At one point in my career, I was promoted to National Facility Manager for a large petroleum retailer. The transition had started off with great success, and my team was really coming together. Budget numbers looked on track, the facilities had begun to raise their standards and Spring was just around the corner. That is when the wheels started to fall off the bus.
One of the retail locations in Virginia sent in a service request for a huge sinkhole in the parking lot. The cost to repair the huge, dangerous hole was over $15,000. Very soon after that, we had a similar issue at a store in Ohio; cost of that repair was $11,000. By the end of the month, a total of 10 stores had huge sinkholes with repairs totaling over $100,000. As we began to analyze why the sudden rash of sinkholes, we set a full investigation.
In his book QBQ! The Question Behind the Question: Practicing Personal Accountability at Work and in Life, John G. Miller reminds, “Remember: The answers are in the questions.” Here he explains the quality of the answers is found in the quality of our questions. Thus, I began the practice of asking better questions about our repair costs.
In one of my leadership classes, I heard a reference to the 5 Whys Technique. The technique was originally developed by Sakichi Toyoda and was used within the Toyota Motor Corporation during the evolution of its manufacturing methodologies. It is a critical component of problem-solving training, delivered as part of the induction into the Toyota Production System. The architect of the Toyota Production System, Taiichi Ohno, described the 5 Whys method as “the basis of Toyota’s scientific approach . . . by repeating why five times, the nature of the problem as well as its solution becomes clear.” The tool has seen widespread use beyond Toyota, and is now used within Kaizen, lean manufacturing, and Six Sigma.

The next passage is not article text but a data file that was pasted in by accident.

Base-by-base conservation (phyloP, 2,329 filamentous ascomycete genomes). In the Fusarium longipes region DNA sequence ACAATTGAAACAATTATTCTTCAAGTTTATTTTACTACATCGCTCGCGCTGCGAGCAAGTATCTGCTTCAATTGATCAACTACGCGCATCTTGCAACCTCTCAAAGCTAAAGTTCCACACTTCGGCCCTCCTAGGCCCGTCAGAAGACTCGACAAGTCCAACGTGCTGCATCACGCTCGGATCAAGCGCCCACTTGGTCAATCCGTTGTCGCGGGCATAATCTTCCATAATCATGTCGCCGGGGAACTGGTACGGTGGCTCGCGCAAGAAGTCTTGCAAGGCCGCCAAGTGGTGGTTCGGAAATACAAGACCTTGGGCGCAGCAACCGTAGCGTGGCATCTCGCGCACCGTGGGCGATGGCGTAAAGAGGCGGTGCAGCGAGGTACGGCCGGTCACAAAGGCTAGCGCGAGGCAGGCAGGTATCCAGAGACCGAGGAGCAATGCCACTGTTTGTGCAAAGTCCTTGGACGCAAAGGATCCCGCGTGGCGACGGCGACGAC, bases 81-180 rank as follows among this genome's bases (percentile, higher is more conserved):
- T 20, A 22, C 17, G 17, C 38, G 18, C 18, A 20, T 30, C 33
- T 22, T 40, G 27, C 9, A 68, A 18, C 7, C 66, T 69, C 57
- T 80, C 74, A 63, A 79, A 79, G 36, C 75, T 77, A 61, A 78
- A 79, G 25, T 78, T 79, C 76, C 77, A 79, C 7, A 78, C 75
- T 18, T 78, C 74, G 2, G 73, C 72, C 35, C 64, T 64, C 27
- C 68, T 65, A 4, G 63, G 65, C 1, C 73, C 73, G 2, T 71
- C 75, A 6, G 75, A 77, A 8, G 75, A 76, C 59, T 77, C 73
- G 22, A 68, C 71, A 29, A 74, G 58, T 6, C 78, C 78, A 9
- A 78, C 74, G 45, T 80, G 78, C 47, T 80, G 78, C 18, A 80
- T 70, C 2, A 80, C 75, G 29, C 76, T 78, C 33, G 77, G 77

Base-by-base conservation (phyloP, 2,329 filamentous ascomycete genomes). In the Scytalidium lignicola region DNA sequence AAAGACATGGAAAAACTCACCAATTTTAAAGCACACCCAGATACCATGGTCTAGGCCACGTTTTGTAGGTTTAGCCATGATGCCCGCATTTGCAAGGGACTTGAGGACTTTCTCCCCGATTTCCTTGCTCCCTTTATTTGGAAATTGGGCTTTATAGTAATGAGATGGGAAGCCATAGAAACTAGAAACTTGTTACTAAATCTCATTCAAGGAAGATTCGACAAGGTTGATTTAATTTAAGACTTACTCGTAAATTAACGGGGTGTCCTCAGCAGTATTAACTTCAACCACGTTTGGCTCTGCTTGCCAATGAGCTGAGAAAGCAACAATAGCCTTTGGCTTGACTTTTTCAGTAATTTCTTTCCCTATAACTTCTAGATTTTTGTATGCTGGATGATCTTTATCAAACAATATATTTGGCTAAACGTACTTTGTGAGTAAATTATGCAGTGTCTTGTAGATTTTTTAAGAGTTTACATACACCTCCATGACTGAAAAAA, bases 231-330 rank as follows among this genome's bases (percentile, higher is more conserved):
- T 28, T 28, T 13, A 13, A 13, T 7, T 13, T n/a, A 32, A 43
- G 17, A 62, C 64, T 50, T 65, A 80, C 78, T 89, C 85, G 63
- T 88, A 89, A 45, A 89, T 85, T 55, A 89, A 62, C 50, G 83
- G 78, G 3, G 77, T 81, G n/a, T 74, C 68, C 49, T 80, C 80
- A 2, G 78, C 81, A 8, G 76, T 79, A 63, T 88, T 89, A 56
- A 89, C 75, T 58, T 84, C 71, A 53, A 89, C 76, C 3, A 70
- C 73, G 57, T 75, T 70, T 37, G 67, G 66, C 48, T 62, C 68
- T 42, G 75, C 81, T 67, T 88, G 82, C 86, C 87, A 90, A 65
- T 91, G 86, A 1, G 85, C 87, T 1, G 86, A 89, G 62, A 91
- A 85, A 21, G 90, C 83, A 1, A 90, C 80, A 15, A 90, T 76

The exercise I used went something like this:
Question 1: Why did we have a sinkhole in the parking lot?
Answer: Water had washed away all the earth beneath the pavement.
Question 2: Why did the water wash away just this one spot?
Answer: It was coming from a leaky pipe.
Question 3: Why did the pipe leak?
Answer: The pipe had frozen over the winter and cracked the pipe.
Question 4: Why did the pipe have water in it over the winter?
Answer: No one shut the water supply off for the winter.
Question 5: Why did no one shut the water pipe off?
Answer: No one scheduled and verified if it was shut off & locked down for the winter.
You can see how by asking why 5 times it becomes really clear on what the next action items or steps should be. So, in just 5 minutes, I used our CMMS to schedule a once-a-year task to shut off all the outside water values on October 1st of each year. The task instructs the maintenance tech. to shut the waterline down; drain the water; lock the value; and take a picture as proof. The next spring we had zero underground water leaks, saving thousands of dollars. My team took this approach to all major repairs and one-by-one, we effectively reduced our repair costs totaling over $2.4 million.
ServiceChannel has a Preventative Maintenance module (PM) that allows you to schedule repeating tasks or 1-time tasks by uploading a list of locations & tasks to the module for future scheduling. For the 10 repairs to the parking lots, we calculated that over 45 hours of administrative / supervision time was being spent. We effectively eliminated these costs and gave my team back 45 hours of their schedule too.
You can see the power of finding the root cause for all your issues & putting in stopgaps to prevent them from happening. This is a great way to build margin into your schedule and your budget. My challenge for you is to find the top 5 expense categories on your P&L for facility maintenance; run through the 5 Why Technique; and put a PM schedule in place this week. Don’t wait till you have time because it will be unlikely to get done. Make the time this week. The 5 minutes now could save you 45 hours and $100,000.
Did you ever have a situation where the 5 Whys could have saved you money?